- I eat two-fingered Kit-Kats like I'd eat any other chocolate bars of that size, i.e., without feeling the need to snap them into two individual fingers first. Margret accused me of doing this, 'deliberately to annoy her'.
- She really over-reacts whenever she catches me wearing her underwear.
- Margret's four-hundred-and-fifty-second most annoying habit is to stealthily turn off the central heating (then light the gas fire in the room she's in, natch). I'll suddenly notice that, sitting typing at the keyboard, I can see my own breath while from the bedroom one of the kids will call out, 'Papa, I can't feel my legs...' And I'll shiver down the stairs to find the central heating set to 'Summer/Hypothermia/Cryogenic Suspension,' and Margret in the living room watching the TV in a door frame warping furnace.
- A Few Concepts Margret Continues To Have Trouble Assimilating:
- It's possible to stop buying plants.
- Can you please leave me alone, I'm on the lavatory.
- Ikea is just another shop.
- I asked you if you wanted any, I asked you - now stop eating it off my plate.
- One may have a thought and not say it. This does not make me insular, it merely separates me from you and that mad woman who's always shouting at the pigeons outside the supermarket.
- They're just nail clippings. Nail clippings must be the most inert thing on the planet, how can anyone seriously have a problem with nail clippings? You might as well freak out with, 'Bleuuuurrggh - helium!' Really - just get a hold of yourself. So you've walked barefoot across the bathroom and you find this has resulted in a nail clipping or two sticking to the bottom of your foot; well, simply brush them off into the bin - they're just nail clippings.
- The Terror Of Lids: Yes, the rewards are high, but it's a game where the price of defeat is savage. Sometimes Margret, after grunting with it herself for a collection of 'hnggh's, will hand me a bottle or a jar that has a screw top along with an impatient, 'Open that for me.'
If the gods lie content in the skies above England at that moment, then what follows is a rapid flick of my wrist, a delightful 'click-fshhhh' gasp of surrender, and my handing the thing back to her FEELING LIKE A HERO OF NORSE LEGEND.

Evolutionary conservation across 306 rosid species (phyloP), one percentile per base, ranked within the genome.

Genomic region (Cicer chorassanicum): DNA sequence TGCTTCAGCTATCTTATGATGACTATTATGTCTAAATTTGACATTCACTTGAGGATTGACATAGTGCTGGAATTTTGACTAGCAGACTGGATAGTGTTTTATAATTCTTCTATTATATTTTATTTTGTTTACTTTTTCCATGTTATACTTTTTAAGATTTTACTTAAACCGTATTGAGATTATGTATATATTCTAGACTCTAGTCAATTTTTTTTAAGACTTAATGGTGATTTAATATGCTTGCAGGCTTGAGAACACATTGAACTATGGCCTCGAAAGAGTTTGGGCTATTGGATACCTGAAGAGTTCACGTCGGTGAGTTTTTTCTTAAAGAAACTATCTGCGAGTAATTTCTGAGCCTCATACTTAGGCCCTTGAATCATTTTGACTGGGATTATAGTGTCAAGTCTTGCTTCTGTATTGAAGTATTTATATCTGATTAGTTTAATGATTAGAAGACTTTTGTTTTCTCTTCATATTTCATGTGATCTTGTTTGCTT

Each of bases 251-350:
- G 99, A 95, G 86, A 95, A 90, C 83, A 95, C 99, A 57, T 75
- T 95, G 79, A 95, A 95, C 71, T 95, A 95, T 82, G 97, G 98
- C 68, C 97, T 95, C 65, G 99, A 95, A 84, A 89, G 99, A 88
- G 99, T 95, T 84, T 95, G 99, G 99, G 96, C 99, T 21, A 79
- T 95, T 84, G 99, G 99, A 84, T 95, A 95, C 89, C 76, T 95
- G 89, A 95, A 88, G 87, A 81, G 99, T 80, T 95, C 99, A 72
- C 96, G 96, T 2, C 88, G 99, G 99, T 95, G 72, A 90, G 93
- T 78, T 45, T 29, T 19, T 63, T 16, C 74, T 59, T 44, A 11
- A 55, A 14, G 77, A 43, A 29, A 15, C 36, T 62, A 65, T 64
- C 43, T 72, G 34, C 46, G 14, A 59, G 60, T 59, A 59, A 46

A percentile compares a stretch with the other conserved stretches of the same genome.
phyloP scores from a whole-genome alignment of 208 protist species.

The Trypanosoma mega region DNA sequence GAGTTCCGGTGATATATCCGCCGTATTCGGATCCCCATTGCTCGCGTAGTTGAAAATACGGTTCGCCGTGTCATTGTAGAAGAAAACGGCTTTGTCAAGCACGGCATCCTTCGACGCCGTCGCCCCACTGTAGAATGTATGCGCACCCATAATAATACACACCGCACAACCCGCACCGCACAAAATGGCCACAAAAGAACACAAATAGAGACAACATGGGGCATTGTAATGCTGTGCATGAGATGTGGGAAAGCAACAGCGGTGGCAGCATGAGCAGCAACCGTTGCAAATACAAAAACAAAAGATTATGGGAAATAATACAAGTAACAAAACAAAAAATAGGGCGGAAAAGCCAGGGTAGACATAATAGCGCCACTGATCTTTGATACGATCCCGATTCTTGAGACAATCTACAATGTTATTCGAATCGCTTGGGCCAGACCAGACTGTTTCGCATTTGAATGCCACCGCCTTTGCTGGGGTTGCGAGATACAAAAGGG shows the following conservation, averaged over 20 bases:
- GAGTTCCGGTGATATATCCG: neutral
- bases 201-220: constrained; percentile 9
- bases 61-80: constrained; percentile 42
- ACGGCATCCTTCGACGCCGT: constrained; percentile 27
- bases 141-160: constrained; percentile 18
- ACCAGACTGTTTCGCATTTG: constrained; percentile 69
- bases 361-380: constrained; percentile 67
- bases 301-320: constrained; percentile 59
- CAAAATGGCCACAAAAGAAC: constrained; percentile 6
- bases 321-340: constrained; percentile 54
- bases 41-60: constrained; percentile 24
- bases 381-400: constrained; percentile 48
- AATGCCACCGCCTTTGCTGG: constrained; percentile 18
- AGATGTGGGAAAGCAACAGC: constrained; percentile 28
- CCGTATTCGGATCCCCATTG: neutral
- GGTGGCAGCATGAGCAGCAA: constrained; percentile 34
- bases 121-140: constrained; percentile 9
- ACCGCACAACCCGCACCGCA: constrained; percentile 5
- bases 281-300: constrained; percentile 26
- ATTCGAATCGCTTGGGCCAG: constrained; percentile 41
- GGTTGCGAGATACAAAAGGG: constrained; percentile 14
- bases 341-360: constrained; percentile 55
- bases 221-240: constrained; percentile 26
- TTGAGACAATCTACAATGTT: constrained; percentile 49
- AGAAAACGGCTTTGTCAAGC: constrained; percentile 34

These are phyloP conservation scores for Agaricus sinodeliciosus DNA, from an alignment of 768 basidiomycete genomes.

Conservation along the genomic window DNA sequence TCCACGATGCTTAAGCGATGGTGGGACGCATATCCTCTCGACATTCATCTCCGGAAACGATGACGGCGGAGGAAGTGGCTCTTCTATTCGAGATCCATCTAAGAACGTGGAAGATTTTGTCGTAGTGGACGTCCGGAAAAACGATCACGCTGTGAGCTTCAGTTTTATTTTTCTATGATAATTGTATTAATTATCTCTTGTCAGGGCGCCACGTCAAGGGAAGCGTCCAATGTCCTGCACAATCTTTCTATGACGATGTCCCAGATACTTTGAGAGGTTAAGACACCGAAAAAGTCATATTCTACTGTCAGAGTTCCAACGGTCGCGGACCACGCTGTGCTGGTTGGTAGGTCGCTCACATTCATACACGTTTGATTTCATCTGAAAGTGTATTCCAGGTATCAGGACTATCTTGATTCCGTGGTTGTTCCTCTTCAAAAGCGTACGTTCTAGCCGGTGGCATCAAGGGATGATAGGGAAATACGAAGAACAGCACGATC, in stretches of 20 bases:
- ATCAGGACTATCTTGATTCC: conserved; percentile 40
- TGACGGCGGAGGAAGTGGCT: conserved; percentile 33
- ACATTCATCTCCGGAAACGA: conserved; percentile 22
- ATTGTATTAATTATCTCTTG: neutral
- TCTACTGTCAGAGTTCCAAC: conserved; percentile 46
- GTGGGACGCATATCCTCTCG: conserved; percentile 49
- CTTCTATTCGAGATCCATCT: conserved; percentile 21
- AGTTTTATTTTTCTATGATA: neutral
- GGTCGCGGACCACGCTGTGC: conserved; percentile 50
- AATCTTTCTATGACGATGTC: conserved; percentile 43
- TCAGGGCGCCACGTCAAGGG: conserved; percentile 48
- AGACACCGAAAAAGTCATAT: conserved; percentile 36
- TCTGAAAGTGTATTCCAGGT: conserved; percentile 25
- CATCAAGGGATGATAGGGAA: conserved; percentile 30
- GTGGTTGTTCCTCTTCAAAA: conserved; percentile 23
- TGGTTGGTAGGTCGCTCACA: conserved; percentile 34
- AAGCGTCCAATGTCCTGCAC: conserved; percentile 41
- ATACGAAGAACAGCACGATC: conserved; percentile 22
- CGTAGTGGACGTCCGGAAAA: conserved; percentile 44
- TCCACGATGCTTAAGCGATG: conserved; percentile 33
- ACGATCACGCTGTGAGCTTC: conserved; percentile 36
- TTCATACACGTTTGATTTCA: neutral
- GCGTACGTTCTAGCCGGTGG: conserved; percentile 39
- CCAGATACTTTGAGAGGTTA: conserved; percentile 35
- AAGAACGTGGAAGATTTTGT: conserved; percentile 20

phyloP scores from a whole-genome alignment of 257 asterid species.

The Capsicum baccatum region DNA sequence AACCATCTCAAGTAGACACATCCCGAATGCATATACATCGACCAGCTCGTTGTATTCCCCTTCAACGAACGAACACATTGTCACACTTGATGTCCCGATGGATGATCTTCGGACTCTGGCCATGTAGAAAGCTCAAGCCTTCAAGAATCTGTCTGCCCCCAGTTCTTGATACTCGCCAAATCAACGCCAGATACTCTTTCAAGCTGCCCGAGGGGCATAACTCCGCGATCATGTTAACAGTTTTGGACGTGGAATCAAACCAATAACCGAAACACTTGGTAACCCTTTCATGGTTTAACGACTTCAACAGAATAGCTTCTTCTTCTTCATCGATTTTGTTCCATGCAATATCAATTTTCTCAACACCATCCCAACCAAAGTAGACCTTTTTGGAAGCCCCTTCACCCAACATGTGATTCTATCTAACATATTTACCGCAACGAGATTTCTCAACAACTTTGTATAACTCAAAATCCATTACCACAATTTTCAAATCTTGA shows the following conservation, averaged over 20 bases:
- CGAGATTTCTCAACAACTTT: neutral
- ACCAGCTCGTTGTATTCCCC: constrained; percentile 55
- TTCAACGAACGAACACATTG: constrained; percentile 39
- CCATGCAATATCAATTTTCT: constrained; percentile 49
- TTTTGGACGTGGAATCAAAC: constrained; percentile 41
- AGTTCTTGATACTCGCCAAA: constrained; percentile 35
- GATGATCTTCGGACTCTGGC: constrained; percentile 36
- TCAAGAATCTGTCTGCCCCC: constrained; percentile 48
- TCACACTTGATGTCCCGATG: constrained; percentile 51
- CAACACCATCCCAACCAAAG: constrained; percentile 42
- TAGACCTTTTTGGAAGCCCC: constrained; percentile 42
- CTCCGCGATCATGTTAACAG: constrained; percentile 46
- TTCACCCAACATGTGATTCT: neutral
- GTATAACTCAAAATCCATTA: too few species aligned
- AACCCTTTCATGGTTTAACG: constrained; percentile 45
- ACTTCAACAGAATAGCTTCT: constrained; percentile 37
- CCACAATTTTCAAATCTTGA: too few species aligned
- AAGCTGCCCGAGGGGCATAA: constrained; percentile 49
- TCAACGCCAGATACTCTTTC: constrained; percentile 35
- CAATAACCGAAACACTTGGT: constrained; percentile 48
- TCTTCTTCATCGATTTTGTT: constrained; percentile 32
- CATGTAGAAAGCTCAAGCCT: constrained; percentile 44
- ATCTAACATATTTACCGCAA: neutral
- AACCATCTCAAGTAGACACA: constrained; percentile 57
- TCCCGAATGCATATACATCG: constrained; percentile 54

Generally, though, what happens is that I strain for a while and strip the skin off the palm of my hands. Then I wrap the lid in a tea towel and strain some more to equal effect. At this point I'm on to using the jamb of the door as a vice to hold the lid while I twist at the container; Margret will be saying, 'Give it back here, you'll wreck the door,' and I'll be swearing and twisting and saying, 'I'll repaint that bit in a minute.'
The fear is upon me. If it's a fizzy thing, you can sometimes puncture the lid to relieve the pressure and then get it open, but you're not often that lucky. 'Give it back,' Margret repeats, reaching around me, trying to take the item from my hands. I swivel away - 'Just a minute' - and desperately twist at the lid again, now not even attempting not to squint up my face as I do so.
At last, though, Margret will manage to get the thing back. This is the darkest moment. If she tries again and it remains fastened, then I am saved. 'It's just completely stuck,' I'll say, 'It is. Stop trying now. Stop. Stop it.' However, there are times - and my stomach chills now, even as I write this - when she gets it back and, with one last satanic effort, manages to spin the lid free. A slight smile takes up home on her face.
'What?' I say.And I'll have to drag the tiny, damp shreds of my manhood away into the reclusive garage until the slight, slight smile disappears from her some thirty-six hours into the future.
'No - what?'
'I'd loosened it.'
'I didn't say anything.'
- In what I can only assume was an impromptu but gutsy attempt at the World Irony Record, the other day Margret started to lecture me on how I could become calmer. I mean, really, eh? It's like being pitched Al Qaeda's Little Book of Love. Her spontaneous proselytising was conjured from her now going to yoga one evening a week.
'It's really relaxing when I'm there,' she says.My face briefly collapses under the effort of trying to map the internal reasoning of a psychology that could incubate such a concept, but it's the logical equivalent of falling infinitely into the Mandelbrot set and I pull back, palsied and afraid. Instead, I reach for my ace.
'Yes, it is,' I reply. (You see what I actually meant there, right? Lord, but I'm arch.)
'Why don't you come to a session?'
There's a sucking, cultish gleam in her eye. The kind of, 'Join us! Join us - the spaceship awaits!' look that you see on the faces of Moonies or people who are telling you about homeopathy.
'But you really lose the tension.'
I consider mentioning that she always seems to find it again pretty quickly once she gets back - maybe she might think about getting a yoga instructor who 'loses her tension' by some method other than 'hiding it in our house', but I keep hold of this card for a while.
'I don't need to,' I say, 'I can achieve perfect relaxation by sitting here and watching a Buffy DVD.'
'That's not the same.'
'Yes it is.'
'No it isn't: when you're watching Buffy the Vampire Slayer,' (I promise you these are her exact words that are coming up now), 'you're straining your mind.'
'Well, whatever, the point is - this yoga is only relaxing you for the precise amount of time you're doing it. Once you get back home you're just the same. In fact, you've been moaning even more than usual for the last few weeks.'You know... I've been thinking about it for several days now, and I still can't figure out who won there.
'No I haven't.'
'Yes, you have.'
'No, no - I haven't been moaning,' she says, rolling her eyes and tutting. She reaches forward and ruffles my hair. 'I've just been moaning at you.' With that, she gets up and breezes from the room.